Crime without Punishment
News, Books By: Isabelle Vella Gregory

It has never been done before but it was about time we had a Maltese detective series. Has Mark Camilleri risen to the challenge of being our first crime fiction writer?

I have often wondered why Maltese literature is not particularly known for crime drama. As a nation, we are not strangers to crime. Petty crime is fairly common but violent crime is (mercifully) a rare phenomenon. Indeed, news of a murder will set the islands abuzz in a very short space of time, accompanied by the usual musings on the alleged deterioration of society. According to Interpol, between 1999 and 2000 the rate of murder decreased from 3 to 1.95 per 100,000 people. Elsewhere, both statistics would be seen as cause for celebration, rather than worry. And yet, as a nation we do love our crime drama series, especially on Italian television, and recent years have seen an increase in hugely popular, locally produced police-based TV series. Without exception, these have an avid following, including Facebook pages and numerous YouTube videos.

The lacuna remained in literature, until Mark Camilleri’s debut novel Prima Facie. I imagine it is quite scary to attempt to fill the gap but Camilleri ably and confidently rises to the challenge. Camilleri first introduced his hero (or rather anti-hero), Inspector Gallo, in “Gallo” published in 45. This short story held a lot of promise and I confess, I was impatiently waiting for the book. The publishers, Merlin Library, have established a successful tradition of building up momentum before publication and this time they really pulled out all the stops. Like many other fans, I was glued to Facebook waiting for updates. Publisher Chris Gruppetta decided to up the ante with a book video, the first of its kind in Malta. This was a masterstroke and airing the video during the country’s most popular crime TV series will surely encourage non-readers to pick up the book.

After all this hype one of course wonders if the book will live up to expectations and it most definitely does. Pretty much, I’ve had my nose firmly in the book since I received it (no thanks to the postal service for delaying my parcel, incidentally). If anything, Camilleri has proved once and for all that the crime genre firmly belongs in Maltese literature. He is to be congratulated not just for breaking into the genre, but for doing so with his first novel. Camilleri has opted for a more traditional type of policeman who relies on his instinct and good old fashioned detection, leaving cutting edge methods to his younger underlings and the forensics team. In general, this works well and I am sure that in the next installment the author will iron out things like tighter language and moving away from an overenthusiastic use of pop culture references which, sadly, is really quite tedious. A tighter control of writing will benefit his next books immensely. In the meantime, these creases do not detract from the plot and it is refreshing to read a crime novel that remains plot driven, without the padding that characterizes some of the most popular books in the genre. Interestingly, the author remains true to the plot while telling us the story of Inspector Gallo, who is already on the way to becoming a much loved character. The technique of centering a plot around the personality of its main character is not new in crime fiction, yet not every author manages it with a degree of success. Camilleri keeps a perfect balance between his irascible and curmudgeonly anti-hero and the plot and I am sure ensuing books will build on this technique.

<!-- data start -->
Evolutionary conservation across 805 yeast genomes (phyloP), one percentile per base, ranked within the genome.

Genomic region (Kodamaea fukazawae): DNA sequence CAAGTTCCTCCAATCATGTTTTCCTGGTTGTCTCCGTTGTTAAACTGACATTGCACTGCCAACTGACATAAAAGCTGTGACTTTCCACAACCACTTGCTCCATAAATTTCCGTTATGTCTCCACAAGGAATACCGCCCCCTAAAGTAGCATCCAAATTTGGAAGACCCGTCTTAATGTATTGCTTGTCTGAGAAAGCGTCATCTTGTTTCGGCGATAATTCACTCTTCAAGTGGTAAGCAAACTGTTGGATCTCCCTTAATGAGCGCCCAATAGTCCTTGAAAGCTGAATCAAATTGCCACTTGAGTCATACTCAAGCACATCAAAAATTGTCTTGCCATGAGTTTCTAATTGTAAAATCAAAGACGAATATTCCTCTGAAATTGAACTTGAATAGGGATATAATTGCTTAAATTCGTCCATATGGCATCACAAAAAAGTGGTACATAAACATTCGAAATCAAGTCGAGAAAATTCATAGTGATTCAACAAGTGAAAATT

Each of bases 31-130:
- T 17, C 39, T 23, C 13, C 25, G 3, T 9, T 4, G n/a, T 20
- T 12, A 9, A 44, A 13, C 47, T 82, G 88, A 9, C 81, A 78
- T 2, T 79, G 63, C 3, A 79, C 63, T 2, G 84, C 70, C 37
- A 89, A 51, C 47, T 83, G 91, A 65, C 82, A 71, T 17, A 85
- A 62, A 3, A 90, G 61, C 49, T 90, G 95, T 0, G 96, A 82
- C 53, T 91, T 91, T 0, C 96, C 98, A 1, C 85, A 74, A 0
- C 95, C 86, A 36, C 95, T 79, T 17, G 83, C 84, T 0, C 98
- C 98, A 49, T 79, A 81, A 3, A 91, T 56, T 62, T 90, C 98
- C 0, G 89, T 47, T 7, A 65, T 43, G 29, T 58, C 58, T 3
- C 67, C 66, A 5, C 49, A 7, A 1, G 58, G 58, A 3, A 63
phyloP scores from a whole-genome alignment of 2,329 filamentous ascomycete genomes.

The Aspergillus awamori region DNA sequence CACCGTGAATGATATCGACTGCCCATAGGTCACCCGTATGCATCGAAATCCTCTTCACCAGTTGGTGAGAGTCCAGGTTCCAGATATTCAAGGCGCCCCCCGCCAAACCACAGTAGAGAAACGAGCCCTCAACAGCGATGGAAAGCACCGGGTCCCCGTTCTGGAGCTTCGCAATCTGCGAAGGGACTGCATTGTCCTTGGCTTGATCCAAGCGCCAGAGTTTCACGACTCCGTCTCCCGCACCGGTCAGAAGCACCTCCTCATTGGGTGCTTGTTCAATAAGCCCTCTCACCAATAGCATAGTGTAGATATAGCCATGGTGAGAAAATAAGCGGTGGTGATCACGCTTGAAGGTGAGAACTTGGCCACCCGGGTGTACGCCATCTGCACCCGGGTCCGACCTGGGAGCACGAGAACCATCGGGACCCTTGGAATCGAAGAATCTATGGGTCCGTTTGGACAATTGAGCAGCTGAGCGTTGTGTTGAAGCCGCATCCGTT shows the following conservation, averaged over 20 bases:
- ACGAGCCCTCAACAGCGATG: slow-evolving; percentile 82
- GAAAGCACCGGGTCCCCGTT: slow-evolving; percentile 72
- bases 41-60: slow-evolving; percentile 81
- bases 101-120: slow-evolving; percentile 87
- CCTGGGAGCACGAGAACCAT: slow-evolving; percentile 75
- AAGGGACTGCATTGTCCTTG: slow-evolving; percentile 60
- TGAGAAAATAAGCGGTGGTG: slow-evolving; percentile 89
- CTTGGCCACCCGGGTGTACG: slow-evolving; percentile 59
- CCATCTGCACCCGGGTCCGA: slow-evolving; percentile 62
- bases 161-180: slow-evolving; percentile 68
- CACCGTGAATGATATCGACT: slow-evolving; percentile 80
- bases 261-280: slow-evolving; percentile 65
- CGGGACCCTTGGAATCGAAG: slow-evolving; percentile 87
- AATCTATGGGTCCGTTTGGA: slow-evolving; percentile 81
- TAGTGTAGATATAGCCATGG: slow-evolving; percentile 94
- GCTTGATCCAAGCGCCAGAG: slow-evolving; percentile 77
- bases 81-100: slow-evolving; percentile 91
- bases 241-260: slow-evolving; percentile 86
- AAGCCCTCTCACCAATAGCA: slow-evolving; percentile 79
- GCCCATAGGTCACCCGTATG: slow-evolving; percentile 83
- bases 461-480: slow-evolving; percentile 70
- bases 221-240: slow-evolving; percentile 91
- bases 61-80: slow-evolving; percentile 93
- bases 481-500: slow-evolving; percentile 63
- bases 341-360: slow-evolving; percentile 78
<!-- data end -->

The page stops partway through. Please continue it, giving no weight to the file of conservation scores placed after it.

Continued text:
It takes a courageous person to wade into a genre that is pretty much new in the Maltese literary scene. On his Facebook page Mark notes that he is the next act waiting in the wings. It’s time to take centre stage and enjoy your applause (and then please get back to Gallo, your loyal readers are waiting).

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